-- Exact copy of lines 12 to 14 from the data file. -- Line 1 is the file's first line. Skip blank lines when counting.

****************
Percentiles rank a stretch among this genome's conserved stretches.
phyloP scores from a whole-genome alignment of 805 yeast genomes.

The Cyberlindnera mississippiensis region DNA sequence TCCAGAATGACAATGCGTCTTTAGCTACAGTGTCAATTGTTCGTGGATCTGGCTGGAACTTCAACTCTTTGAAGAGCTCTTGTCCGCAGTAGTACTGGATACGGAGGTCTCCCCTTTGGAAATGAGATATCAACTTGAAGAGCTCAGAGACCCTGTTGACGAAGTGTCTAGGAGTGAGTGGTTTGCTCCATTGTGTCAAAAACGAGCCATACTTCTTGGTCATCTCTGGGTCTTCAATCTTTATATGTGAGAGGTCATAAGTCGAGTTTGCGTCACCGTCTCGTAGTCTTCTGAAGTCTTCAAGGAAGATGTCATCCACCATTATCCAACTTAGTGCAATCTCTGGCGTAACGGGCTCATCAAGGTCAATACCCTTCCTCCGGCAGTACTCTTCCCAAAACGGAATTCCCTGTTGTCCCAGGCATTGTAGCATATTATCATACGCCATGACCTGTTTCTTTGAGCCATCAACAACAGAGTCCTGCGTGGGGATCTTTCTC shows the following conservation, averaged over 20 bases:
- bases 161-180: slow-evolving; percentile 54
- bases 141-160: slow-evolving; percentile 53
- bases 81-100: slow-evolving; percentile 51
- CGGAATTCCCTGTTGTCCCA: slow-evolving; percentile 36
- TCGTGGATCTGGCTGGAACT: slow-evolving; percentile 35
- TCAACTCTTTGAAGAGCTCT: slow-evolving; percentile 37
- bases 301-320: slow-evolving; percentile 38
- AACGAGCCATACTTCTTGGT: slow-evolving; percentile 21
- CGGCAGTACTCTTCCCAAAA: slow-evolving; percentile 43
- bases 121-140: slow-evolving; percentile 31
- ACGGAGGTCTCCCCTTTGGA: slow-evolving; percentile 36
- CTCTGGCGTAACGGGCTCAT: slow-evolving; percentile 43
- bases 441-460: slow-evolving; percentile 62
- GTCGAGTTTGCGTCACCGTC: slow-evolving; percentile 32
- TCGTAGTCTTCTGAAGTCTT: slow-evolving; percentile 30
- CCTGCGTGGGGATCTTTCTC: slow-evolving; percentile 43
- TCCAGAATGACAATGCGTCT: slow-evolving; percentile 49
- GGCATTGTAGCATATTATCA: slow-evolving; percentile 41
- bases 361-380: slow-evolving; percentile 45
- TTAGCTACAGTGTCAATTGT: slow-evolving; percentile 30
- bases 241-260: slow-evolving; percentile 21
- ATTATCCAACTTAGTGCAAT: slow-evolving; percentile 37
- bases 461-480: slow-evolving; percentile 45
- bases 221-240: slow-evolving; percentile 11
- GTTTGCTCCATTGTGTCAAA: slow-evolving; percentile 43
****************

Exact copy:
- CGGCAGTACTCTTCCCAAAA: slow-evolving; percentile 43
- bases 121-140: slow-evolving; percentile 31
- ACGGAGGTCTCCCCTTTGGA: slow-evolving; percentile 36